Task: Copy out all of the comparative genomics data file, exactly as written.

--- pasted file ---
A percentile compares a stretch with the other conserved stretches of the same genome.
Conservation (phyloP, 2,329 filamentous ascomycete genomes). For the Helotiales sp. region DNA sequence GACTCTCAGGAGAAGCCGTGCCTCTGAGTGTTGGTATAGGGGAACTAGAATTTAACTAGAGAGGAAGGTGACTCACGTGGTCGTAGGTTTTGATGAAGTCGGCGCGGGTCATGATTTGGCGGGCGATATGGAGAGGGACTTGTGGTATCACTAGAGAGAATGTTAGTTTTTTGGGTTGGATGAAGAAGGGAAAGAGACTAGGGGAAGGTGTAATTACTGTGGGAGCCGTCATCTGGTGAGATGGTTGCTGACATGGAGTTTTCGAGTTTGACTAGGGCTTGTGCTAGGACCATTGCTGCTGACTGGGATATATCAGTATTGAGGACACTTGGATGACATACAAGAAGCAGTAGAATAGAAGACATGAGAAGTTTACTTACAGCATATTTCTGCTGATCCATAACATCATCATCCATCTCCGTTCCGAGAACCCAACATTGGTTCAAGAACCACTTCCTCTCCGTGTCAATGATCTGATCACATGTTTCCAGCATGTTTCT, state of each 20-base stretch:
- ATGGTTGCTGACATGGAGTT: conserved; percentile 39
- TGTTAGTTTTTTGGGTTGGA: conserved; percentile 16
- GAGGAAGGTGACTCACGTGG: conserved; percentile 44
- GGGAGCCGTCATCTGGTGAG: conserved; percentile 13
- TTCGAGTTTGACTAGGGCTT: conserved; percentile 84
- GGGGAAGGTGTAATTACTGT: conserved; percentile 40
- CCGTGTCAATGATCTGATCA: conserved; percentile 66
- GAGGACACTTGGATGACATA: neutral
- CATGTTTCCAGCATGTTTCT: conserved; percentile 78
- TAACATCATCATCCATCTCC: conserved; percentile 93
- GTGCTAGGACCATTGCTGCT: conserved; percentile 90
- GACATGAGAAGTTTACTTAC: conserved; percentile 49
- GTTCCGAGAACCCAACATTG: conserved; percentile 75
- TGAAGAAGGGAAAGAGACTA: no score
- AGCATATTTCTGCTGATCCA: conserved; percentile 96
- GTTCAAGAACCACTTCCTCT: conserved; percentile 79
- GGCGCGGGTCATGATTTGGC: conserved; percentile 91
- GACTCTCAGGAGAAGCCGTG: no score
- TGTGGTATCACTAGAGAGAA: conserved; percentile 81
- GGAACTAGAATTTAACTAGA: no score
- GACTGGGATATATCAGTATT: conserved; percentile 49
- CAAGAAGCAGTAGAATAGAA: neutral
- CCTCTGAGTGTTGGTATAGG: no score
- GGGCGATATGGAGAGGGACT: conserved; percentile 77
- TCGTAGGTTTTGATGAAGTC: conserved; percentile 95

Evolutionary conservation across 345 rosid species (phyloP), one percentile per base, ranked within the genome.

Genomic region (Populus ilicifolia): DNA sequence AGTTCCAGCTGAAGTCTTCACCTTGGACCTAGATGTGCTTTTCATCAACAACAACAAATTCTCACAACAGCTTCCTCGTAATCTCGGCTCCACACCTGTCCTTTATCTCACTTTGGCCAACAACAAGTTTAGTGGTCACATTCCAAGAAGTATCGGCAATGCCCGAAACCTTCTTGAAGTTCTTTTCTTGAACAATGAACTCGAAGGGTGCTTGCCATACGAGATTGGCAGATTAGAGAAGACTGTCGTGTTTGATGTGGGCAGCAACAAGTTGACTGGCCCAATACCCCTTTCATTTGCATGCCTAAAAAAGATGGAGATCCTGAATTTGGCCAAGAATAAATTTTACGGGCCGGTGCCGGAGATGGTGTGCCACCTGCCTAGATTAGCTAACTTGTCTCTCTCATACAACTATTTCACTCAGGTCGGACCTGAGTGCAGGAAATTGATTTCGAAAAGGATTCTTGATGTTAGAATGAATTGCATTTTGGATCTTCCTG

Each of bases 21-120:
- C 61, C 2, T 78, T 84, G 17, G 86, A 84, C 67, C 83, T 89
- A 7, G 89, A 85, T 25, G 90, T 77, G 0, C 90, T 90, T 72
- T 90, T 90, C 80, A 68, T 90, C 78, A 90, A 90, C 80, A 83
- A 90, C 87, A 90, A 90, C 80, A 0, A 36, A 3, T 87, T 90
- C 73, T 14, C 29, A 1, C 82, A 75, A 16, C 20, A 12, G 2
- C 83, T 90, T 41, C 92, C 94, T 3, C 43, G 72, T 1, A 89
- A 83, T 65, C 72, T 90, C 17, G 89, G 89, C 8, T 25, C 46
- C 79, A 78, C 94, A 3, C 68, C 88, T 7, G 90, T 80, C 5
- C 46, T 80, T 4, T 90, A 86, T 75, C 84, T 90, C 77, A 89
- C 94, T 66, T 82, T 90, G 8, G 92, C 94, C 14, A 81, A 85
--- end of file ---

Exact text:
A percentile compares a stretch with the other conserved stretches of the same genome.
Conservation (phyloP, 2,329 filamentous ascomycete genomes). For the Helotiales sp. region DNA sequence GACTCTCAGGAGAAGCCGTGCCTCTGAGTGTTGGTATAGGGGAACTAGAATTTAACTAGAGAGGAAGGTGACTCACGTGGTCGTAGGTTTTGATGAAGTCGGCGCGGGTCATGATTTGGCGGGCGATATGGAGAGGGACTTGTGGTATCACTAGAGAGAATGTTAGTTTTTTGGGTTGGATGAAGAAGGGAAAGAGACTAGGGGAAGGTGTAATTACTGTGGGAGCCGTCATCTGGTGAGATGGTTGCTGACATGGAGTTTTCGAGTTTGACTAGGGCTTGTGCTAGGACCATTGCTGCTGACTGGGATATATCAGTATTGAGGACACTTGGATGACATACAAGAAGCAGTAGAATAGAAGACATGAGAAGTTTACTTACAGCATATTTCTGCTGATCCATAACATCATCATCCATCTCCGTTCCGAGAACCCAACATTGGTTCAAGAACCACTTCCTCTCCGTGTCAATGATCTGATCACATGTTTCCAGCATGTTTCT, state of each 20-base stretch:
- ATGGTTGCTGACATGGAGTT: conserved; percentile 39
- TGTTAGTTTTTTGGGTTGGA: conserved; percentile 16
- GAGGAAGGTGACTCACGTGG: conserved; percentile 44
- GGGAGCCGTCATCTGGTGAG: conserved; percentile 13
- TTCGAGTTTGACTAGGGCTT: conserved; percentile 84
- GGGGAAGGTGTAATTACTGT: conserved; percentile 40
- CCGTGTCAATGATCTGATCA: conserved; percentile 66
- GAGGACACTTGGATGACATA: neutral
- CATGTTTCCAGCATGTTTCT: conserved; percentile 78
- TAACATCATCATCCATCTCC: conserved; percentile 93
- GTGCTAGGACCATTGCTGCT: conserved; percentile 90
- GACATGAGAAGTTTACTTAC: conserved; percentile 49
- GTTCCGAGAACCCAACATTG: conserved; percentile 75
- TGAAGAAGGGAAAGAGACTA: no score
- AGCATATTTCTGCTGATCCA: conserved; percentile 96
- GTTCAAGAACCACTTCCTCT: conserved; percentile 79
- GGCGCGGGTCATGATTTGGC: conserved; percentile 91
- GACTCTCAGGAGAAGCCGTG: no score
- TGTGGTATCACTAGAGAGAA: conserved; percentile 81
- GGAACTAGAATTTAACTAGA: no score
- GACTGGGATATATCAGTATT: conserved; percentile 49
- CAAGAAGCAGTAGAATAGAA: neutral
- CCTCTGAGTGTTGGTATAGG: no score
- GGGCGATATGGAGAGGGACT: conserved; percentile 77
- TCGTAGGTTTTGATGAAGTC: conserved; percentile 95

Evolutionary conservation across 345 rosid species (phyloP), one percentile per base, ranked within the genome.

Genomic region (Populus ilicifolia): DNA sequence AGTTCCAGCTGAAGTCTTCACCTTGGACCTAGATGTGCTTTTCATCAACAACAACAAATTCTCACAACAGCTTCCTCGTAATCTCGGCTCCACACCTGTCCTTTATCTCACTTTGGCCAACAACAAGTTTAGTGGTCACATTCCAAGAAGTATCGGCAATGCCCGAAACCTTCTTGAAGTTCTTTTCTTGAACAATGAACTCGAAGGGTGCTTGCCATACGAGATTGGCAGATTAGAGAAGACTGTCGTGTTTGATGTGGGCAGCAACAAGTTGACTGGCCCAATACCCCTTTCATTTGCATGCCTAAAAAAGATGGAGATCCTGAATTTGGCCAAGAATAAATTTTACGGGCCGGTGCCGGAGATGGTGTGCCACCTGCCTAGATTAGCTAACTTGTCTCTCTCATACAACTATTTCACTCAGGTCGGACCTGAGTGCAGGAAATTGATTTCGAAAAGGATTCTTGATGTTAGAATGAATTGCATTTTGGATCTTCCTG

Each of bases 21-120:
- C 61, C 2, T 78, T 84, G 17, G 86, A 84, C 67, C 83, T 89
- A 7, G 89, A 85, T 25, G 90, T 77, G 0, C 90, T 90, T 72
- T 90, T 90, C 80, A 68, T 90, C 78, A 90, A 90, C 80, A 83
- A 90, C 87, A 90, A 90, C 80, A 0, A 36, A 3, T 87, T 90
- C 73, T 14, C 29, A 1, C 82, A 75, A 16, C 20, A 12, G 2
- C 83, T 90, T 41, C 92, C 94, T 3, C 43, G 72, T 1, A 89
- A 83, T 65, C 72, T 90, C 17, G 89, G 89, C 8, T 25, C 46
- C 79, A 78, C 94, A 3, C 68, C 88, T 7, G 90, T 80, C 5
- C 46, T 80, T 4, T 90, A 86, T 75, C 84, T 90, C 77, A 89
- C 94, T 66, T 82, T 90, G 8, G 92, C 94, C 14, A 81, A 85